17.105 nesting

From: Humanist Discussion Group (by way of Willard McCarty willard.mccarty@kcl.ac.uk)
Date: Fri Jun 20 2003 - 04:19:12 EDT

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                   Humanist Discussion Group, Vol. 17, No. 105.
           Centre for Computing in the Humanities, King's College London
                         Submit to: humanist@princeton.edu

             Date: Fri, 20 Jun 2003 09:06:34 +0100
             From: Wendell Piez <wapiez@mulberrytech.com>
             Subject: Re: 17.078 nesting


    I wish I could do justice to the questions you raise.

    At 02:12 AM 6/11/2003, you wrote:
    >However, the narratologist in me finds it difficult to accept the
    >proposed adaptation of what, after all, is a well defined terminology
    >in his particular field of research. Don't get me wrong: I am not
    advocating a
    >purist approach for the sake of purism. My concern is rather that the
    >somewhat metaphorical use of concepts such as 'metalepsis',
    >'prolepsis' etc. in the description the non-narrative phenomenon of
    >textual markup (or does markup indeed constitute a kind of narrative?
    >One might wish to explore that idea as well) does not exploit the
    >analytical potential of the theoretical and conceptual import to its
    >full extent.

    I'm not quite ready to concede that a somewhat 'looser' sense to these
    terms isn't perfectly legitimate. As a classicist (poor though I may be as
    such), I am very conscious that in some sense these words have been
    somewhat 'metaphorical' for most of their long histories. I plead also that
    we've barely *started* to talk about the way markup languages signify (as
    indeed they apparently do, so differently yet so intertangled with our more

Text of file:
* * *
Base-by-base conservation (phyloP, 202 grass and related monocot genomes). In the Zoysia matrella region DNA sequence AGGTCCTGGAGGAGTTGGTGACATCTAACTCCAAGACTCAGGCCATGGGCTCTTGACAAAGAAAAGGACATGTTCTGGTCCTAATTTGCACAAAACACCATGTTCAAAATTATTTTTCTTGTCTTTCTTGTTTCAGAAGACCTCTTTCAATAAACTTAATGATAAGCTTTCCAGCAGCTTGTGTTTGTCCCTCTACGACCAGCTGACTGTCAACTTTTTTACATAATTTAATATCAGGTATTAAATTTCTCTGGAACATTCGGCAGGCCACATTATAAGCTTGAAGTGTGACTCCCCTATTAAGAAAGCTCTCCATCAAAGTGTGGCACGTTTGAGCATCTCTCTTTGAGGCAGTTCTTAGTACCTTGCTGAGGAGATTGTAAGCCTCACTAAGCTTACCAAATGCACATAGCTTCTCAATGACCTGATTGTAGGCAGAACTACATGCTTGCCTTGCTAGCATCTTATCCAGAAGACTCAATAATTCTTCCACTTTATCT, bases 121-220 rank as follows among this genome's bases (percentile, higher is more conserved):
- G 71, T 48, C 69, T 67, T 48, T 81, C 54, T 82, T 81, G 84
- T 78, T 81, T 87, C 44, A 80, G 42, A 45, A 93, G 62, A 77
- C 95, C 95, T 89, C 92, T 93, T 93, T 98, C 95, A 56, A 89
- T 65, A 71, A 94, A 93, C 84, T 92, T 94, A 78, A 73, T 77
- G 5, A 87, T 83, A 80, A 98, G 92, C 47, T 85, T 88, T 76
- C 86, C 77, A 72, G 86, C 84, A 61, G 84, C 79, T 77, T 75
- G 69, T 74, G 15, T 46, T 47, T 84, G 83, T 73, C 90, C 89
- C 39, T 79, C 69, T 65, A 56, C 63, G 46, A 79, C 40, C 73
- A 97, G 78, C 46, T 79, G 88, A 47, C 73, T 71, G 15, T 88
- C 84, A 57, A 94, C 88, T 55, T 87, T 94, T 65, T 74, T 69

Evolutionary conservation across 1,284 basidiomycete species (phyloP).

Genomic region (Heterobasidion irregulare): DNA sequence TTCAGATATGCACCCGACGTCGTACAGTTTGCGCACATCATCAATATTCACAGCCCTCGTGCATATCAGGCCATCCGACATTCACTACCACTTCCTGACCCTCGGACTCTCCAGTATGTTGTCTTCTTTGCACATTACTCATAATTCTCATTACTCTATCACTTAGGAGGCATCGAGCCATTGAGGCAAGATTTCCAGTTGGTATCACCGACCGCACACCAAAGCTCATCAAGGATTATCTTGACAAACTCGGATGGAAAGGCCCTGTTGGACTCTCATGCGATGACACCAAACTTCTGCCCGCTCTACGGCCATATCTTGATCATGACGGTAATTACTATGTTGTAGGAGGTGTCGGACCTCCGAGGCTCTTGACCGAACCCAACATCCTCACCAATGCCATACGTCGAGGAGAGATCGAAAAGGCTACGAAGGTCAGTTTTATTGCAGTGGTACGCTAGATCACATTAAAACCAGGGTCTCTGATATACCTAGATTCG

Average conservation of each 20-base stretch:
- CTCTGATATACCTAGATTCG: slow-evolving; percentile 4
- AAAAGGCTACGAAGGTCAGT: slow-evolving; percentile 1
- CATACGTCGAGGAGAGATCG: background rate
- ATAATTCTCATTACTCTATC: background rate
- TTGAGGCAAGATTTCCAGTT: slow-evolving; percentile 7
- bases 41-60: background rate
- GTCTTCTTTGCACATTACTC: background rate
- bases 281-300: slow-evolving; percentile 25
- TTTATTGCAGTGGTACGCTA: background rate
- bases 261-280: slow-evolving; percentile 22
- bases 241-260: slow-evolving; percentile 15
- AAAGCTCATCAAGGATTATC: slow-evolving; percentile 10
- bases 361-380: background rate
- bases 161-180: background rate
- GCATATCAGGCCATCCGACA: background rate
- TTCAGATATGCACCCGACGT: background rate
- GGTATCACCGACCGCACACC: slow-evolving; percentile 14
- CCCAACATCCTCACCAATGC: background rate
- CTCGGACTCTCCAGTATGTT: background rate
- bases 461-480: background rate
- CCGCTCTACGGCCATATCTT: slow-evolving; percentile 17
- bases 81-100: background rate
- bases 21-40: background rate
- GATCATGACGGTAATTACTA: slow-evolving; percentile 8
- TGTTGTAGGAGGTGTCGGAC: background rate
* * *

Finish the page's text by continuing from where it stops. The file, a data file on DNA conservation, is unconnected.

ordinary significations) ... and that some terminology is, perforce,
    necessary. To whatever extent my (mis)use of the terms may accidentally
    correspond, or fail to, with more advanced sciences with which I'm not
    familiar, is a risk that would seem to come with the territory.

    I concede that this may only muddy the waters when it comes to a strictly
    "narratological" study of markup, in which suddenly the real import of the
    terms is thrown into question. Yet this only gives us occasion, if we do it
    right, to examine what we actually mean by these terms -- "far-fetching"
    was Putnam's English-language gloss on Quintillian's 'transumptio' or
    'metalepsis' -- rather than simply reify what we take them to represent
    into hard categories.

    (And incidentally -- keep reading -- it happens I did not draw the terms
    originally from narratological theory, with which I am acquainted only to
    the extent that I know it's there ... which certainly accounts for some of
    the confusion.)

    Of course, this does leave the more important task of "exploit[ing] the
    analytical potential of the theoretical and conceptual import to its full
    extent". But I'm glad to see I don't have to do that by myself....

    > > A markup language is metaleptic when the tags seek to reflect or
    > > elicit some feature or aspect of the text marked up.
    >In terms of representational logic I would rather call this an
    >'iconic' mode of markup and not a 'metaleptic' one.

    Mm, perhaps I'm not clear about the nature of the markup I'm trying to
    describe. Take TEI for example. There are parts of TEI that might indeed be
    seen as "iconic" or perhaps "mimetic" in this way; there are others that
    are more-or-less confessedly interpretive of the matter they mark up.
    (<emph> comes to mind as an example, which is described in the guidelines
    as for "words or phrases which are stressed or emphasized for linguistic or
    rhetorical effect" -- the judgement of whether a given word or phrase
    actually falls into this category being left to the encoder.) Yet they are
    (perhaps naively) taken to imply that they mirror or reflect that matter
    transparently. Their signification is thus, in a strange way, layered ...
    they constitute a narrative of a narrative of the text. (I am not the first
    to point this out: cf. Sperberg-McQueen, "markup encodes a theory of the

    >Metalepsis in the sense of the narratological
    >definition amounts to a calculated conflation of the representational
    >(sign/signified or tag/text marked up) with an assumedly (!) natural